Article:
Berlioz
The Capture of Troy [Part One of The Trojans; sung in English]

Cassandra – Susan Bickley
Chorebus – Robert Poulton
Aeneas – John Daszak
Ghost of Hector – Pavlo Hunka
Priam – Gerard O’Connor
Pantheus – Iain Paterson
Ascanius – Victoria Simmonds
Hecuba – Carole Wilson
Helenus – Colin Lee
Greek Captain – Barry Martin
Andromache – Leah Muller
Astyanax – Daniel Opie
Polyxena – Fiona Canfield

Chorus and Orchestra of English National Opera
Paul Daniel

Richard Jones – director
Stewart Laing – designer
Wolfgang Göbbel – lighting
Staging The Trojans must present something of a conundrum: how to convey the relevance of this most classical of fable while honouring its timelessness. On the basis of this staging of the first two acts of Berlioz’s masterwork, it can be said that Richard Jones has captured, albeit fitfully, the first quality while allowing the latter to elude him completely.
Of course, the implications of ’9/11’ could scarcely be avoided in a drama in which conflict and chaos are always apparent. Yet the manner in which Jones has laminated graphic images onto the Virgilian narrative suggests, at best, a narrowing conceptual focus on a situation of developing psychological complexity; at worst, a response somewhere between conceited and naïve. Those bound up with the capture of Troy emerge not as persons made real by their actions and responses, but as ciphers reduced to enacting commonplace situations of the present age.
Thus Cassandra, whose prophecies of doom and destruction range across the ’Trojan’ acts, becomes a middle-aged sociopath needing restraint from her menopausal excesses. Chorebus, her betrothed, is a careerist with no desire to question, let alone undermine, the social status quo. Hector is remembered as a JFK-like statesman with Andromache his Jackie-O consort; Priam a benevolent sugar-daddy, keen to boost his popular rating. The allusions to ’Ground Zero’ and Weapons of Mass Destruction as Troy falls might have implied an inherent topicality through the ages, but instead suggest an all-too-obvious reaching for visual archetypes.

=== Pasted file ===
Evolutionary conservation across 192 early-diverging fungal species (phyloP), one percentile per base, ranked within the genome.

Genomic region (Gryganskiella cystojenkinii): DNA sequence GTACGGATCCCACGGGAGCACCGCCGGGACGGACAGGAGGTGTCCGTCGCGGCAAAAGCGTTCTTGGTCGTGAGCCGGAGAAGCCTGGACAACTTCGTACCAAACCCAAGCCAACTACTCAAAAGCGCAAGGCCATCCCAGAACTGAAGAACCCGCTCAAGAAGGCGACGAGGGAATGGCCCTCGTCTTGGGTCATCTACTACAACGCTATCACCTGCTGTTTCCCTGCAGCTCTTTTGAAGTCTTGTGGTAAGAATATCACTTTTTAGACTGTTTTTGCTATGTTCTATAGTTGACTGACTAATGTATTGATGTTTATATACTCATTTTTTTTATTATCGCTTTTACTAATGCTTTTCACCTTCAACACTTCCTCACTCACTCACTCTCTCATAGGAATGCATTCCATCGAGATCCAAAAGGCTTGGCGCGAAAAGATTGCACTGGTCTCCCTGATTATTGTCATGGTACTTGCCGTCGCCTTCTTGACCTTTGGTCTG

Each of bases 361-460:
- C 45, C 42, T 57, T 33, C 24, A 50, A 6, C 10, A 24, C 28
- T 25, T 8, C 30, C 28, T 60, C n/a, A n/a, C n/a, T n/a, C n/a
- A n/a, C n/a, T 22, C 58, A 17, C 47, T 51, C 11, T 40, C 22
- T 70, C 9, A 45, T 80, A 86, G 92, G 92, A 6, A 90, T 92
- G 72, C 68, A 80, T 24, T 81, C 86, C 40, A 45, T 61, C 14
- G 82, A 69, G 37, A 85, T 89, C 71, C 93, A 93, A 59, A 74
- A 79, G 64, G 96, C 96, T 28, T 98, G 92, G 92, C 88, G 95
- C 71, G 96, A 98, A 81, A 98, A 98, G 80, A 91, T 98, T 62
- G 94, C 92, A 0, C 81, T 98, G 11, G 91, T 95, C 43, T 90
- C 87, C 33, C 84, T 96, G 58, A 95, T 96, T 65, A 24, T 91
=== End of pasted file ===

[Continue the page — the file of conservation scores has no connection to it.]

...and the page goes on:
Despite these limitations – and the onstage appearance of a ’real’ wooden horse was a welcome feature – the musical component of this production is always, and often more than, dependable. Susan Bickley’s Cassandra is less commanding or implacable than previous assumptions, but sung with a telling humanity and compassion in the face of the inevitable. That she dominates both scenic and musical action is a tribute to her powers of vocal-acting, and in accord with the female centres of influence that Berlioz sets up in each ’half’ of his opera.
Otherwise, Robert Poulton makes a properly gullible Chorebus, Gerard O’Connor a well-meaning but witless Priam and Pavlo Hunka a vividly-defined Ghost of Hector – in itself a compensation for the visual fudge. As Aeneas, John Daszak has taken on perhaps the most crucifying tenor part in the repertoire: if sometimes strained in the upper register, the musicality of his response suggests an empathy which should find fulfilment in the ’Carthagenian’ acts to come.
Given the impact of Sir Colin Davis’s concert performances of the opera over the last decade, it would be easy to criticise Paul Daniel’s conducting as tentative or under-powered. In fact, he finds a very plausible balance between characterising incidental detail and the broad sweep, which carries over from the discursiveness of the first act to the visceral brevity of its successor. Playing was rarely less than secure, with such crucial points as the clarinet solo that embodies Andromache’s grief persuasively rendered, though offstage contributions need greater immediacy if Berlioz’s spatial dynamism is to be given its due. The currently under-threat ENO chorus sang lustily and with vigour; those representing the doomed Trojan woman can hardly be blamed for a certain self-effacement when given the appearance of peace protestors.
No, this isn’t yet The Trojans for the 21st century – any more than it avoids confusing the topical with the trivial. But if Jones can bring greater conceptual clarity to his portrayal of ’The Trojans at Carthage’, and Daniel tighten his already apparent grip on the musical drama, this could still be a production which embodies rather than merely regurgitates the spirit of its time.

 

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